The Treaty of Tripoli

According to historian Susan Jacoby, when President Obama told a group of Muslims that “we do not consider ourselves a Christian nation.” he was alluding to the Treaty of Tripoli of 1797, which brought an end to the conflict with the Barbary coast pirates. Passed by the Senate without controversy and signed by President John Adams, the treaty makes this statement:

“As the government of the United States of America is not in any sense founded on the Christian religion–as it has in itself no character of enmity against the laws, religion or tranquility of Musselmen (Muslims)–and as the said states have never entered into any war or act of hostility against any Mahometan nation, it is declared by the parties, that no pretext arising from religions opinions shall over produce an interruption of the harmony existing between the two countries.”

Fishers of Men

Archeologists have compared bones from a Roman catacomb that was used for the burial of Christians to bones from other catacombs. The finding? The early Christians ate a lot of freshwater fish, whereas most Romans didn’t.

Comparing the catacomb results with those from other sites in Italy and in the western Mediterranean, the higher nitrogen and lower carbon figures indicate the consumption of freshwater fish. The contribution of such fish to the diet of the early Christians in Rome ranges from 18 to 43 per cent, averaging at around 30 per cent. . . .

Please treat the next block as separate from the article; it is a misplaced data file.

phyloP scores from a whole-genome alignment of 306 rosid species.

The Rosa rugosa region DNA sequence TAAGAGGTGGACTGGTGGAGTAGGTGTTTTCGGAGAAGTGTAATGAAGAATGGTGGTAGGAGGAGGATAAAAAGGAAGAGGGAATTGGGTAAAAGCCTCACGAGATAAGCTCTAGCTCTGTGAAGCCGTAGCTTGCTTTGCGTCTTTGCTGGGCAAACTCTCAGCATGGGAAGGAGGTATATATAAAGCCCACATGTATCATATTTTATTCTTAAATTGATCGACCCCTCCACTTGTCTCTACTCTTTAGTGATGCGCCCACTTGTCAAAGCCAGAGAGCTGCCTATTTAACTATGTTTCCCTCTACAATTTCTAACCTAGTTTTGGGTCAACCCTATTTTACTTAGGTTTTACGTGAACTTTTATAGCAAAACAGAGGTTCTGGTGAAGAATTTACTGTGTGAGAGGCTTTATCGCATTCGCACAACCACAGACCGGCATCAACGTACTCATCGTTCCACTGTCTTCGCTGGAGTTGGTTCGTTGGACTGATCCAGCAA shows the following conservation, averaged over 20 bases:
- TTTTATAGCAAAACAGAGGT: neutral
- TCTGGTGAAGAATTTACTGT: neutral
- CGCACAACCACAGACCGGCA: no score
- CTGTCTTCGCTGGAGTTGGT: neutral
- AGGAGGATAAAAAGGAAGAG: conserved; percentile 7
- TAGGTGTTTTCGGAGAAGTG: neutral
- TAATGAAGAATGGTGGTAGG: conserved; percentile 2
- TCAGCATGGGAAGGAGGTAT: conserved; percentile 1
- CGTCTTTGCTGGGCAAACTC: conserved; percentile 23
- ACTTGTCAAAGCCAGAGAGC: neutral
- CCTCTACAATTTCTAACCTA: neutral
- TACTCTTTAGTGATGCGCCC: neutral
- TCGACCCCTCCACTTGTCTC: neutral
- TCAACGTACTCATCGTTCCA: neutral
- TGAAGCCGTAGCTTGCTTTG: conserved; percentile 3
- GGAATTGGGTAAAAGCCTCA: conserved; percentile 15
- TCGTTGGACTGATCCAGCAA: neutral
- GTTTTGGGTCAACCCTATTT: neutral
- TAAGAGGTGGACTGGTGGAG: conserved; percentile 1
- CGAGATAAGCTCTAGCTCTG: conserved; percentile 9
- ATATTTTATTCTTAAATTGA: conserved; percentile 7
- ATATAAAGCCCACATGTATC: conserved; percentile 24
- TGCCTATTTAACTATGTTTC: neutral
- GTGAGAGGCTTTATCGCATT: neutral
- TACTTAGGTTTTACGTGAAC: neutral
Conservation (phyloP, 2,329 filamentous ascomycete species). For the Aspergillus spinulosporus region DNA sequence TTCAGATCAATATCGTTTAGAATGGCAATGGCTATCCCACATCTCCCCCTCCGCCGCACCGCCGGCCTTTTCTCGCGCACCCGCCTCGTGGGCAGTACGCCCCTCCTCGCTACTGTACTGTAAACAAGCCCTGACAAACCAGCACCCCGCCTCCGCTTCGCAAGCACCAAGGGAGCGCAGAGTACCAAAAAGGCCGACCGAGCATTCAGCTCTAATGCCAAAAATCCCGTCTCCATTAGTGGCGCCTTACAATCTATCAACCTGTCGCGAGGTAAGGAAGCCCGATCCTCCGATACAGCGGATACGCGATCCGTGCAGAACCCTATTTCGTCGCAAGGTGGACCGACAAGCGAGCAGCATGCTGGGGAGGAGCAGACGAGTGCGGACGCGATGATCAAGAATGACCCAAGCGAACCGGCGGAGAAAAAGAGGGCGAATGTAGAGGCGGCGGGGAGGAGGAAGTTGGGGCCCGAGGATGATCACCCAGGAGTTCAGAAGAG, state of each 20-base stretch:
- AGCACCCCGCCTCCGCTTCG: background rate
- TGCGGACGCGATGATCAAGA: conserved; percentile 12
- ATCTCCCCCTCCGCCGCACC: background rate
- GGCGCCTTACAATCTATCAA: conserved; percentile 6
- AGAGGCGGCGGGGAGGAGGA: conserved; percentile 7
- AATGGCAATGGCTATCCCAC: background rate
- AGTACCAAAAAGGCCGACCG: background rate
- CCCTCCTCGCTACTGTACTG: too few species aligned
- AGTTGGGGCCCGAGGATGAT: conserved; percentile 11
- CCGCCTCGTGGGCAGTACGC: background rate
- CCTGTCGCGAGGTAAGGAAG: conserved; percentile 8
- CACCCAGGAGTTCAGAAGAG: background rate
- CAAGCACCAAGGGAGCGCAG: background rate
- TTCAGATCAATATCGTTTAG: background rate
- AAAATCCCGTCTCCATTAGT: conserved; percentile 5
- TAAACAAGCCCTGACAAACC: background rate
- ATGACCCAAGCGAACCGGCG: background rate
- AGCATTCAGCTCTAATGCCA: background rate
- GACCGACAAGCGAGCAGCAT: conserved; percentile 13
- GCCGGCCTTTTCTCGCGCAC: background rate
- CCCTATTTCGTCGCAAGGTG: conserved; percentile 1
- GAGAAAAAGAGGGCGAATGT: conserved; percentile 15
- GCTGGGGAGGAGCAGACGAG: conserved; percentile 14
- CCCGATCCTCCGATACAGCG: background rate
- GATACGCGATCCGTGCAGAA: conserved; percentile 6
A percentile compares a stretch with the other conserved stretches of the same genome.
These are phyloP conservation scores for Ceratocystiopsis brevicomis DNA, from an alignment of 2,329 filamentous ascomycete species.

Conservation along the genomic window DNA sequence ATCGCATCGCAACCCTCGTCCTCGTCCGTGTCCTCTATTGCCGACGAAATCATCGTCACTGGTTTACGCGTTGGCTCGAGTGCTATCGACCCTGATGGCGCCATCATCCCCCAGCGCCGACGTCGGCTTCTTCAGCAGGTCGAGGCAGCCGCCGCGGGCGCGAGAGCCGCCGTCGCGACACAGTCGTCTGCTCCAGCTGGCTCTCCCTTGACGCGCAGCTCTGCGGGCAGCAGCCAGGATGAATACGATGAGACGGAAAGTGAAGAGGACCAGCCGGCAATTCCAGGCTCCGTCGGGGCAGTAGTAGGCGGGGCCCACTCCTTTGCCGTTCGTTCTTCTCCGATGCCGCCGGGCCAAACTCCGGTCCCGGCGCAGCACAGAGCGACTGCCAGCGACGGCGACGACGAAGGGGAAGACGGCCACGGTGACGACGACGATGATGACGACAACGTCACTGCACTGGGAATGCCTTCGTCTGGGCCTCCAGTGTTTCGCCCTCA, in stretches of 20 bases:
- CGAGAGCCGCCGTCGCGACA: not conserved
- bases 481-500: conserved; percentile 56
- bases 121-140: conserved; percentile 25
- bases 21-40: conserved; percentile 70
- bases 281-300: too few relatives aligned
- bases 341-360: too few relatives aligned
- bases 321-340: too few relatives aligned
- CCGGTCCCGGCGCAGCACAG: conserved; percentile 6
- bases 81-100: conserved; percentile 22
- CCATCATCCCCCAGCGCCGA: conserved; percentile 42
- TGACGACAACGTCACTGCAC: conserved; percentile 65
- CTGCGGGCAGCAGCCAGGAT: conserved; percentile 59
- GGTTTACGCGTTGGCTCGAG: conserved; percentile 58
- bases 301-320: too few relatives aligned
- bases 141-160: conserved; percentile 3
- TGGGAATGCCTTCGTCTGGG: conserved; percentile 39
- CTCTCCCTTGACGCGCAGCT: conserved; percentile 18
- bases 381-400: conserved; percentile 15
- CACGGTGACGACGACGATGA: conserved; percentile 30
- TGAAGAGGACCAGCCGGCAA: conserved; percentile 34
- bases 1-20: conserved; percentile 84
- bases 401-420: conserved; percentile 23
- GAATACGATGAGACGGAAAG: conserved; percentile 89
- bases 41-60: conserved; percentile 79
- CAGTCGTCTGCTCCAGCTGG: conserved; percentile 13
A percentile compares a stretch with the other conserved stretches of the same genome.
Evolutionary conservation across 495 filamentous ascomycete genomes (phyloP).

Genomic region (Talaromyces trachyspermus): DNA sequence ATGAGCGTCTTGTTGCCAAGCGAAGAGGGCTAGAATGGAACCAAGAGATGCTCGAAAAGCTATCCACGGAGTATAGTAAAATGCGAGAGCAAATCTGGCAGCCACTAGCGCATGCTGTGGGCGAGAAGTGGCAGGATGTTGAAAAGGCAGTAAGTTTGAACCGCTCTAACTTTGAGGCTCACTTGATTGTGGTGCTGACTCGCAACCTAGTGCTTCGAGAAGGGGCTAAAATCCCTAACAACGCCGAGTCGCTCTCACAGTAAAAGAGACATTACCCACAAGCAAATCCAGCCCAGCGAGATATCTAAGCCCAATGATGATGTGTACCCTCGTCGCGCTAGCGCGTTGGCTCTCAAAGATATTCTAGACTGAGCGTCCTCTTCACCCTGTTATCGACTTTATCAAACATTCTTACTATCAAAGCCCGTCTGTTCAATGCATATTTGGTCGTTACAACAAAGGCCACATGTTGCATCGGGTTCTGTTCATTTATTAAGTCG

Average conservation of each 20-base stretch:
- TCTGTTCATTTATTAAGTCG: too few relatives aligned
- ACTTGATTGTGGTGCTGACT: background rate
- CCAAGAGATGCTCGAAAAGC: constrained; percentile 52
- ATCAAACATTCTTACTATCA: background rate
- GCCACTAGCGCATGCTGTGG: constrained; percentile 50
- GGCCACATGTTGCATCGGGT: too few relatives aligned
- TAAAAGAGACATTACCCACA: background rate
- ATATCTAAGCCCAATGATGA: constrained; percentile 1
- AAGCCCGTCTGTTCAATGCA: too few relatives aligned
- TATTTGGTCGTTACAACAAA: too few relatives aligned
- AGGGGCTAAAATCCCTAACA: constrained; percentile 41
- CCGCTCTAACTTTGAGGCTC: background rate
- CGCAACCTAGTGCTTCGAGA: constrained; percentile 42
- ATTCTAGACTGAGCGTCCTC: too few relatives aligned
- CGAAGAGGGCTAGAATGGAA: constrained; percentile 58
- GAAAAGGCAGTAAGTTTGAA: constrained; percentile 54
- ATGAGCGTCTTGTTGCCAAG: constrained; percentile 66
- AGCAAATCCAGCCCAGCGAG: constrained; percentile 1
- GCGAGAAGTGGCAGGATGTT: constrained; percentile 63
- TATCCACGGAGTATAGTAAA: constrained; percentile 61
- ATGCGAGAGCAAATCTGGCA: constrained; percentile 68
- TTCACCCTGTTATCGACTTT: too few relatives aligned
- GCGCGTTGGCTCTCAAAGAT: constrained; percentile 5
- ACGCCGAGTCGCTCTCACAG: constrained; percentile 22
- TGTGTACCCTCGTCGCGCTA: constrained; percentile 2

“While distancing themselves from Jewish food taboos and generally avoiding meat derived from pagan sacrifices, the early Christians are normally hypothesised to have eaten the same food as their non-Christian Roman contemporaries,” the team says. “Within the larger context of what is currently known about Roman dietary habits, the inclusion of freshwater fish therefore comes as unexpected and raises questions about the social origins of Christianity as well.”

“When Romans ate fish at all, they are normally believed to have consumed sea fish. Freshwater fish has not been considered as an essential ingredient in the classical Roman diet.” In AD301, the Emperor Diocletian’s Edict on Prices tried to fix the cost of freshwater fish at around a half to a third of its marine equivalent, so that even the poor could eat it. Roman fish probably came from the Tiber, and would have been a free or cheap source of protein.

On this basis, Rutgers and his colleagues conclude “that at least the small selection of early Christians analysed were all simple folk, suggesting that the inclusion of freshwater fish is indicative of a relative lack of wealth rather than of religiously motivated ascetic behaviour”.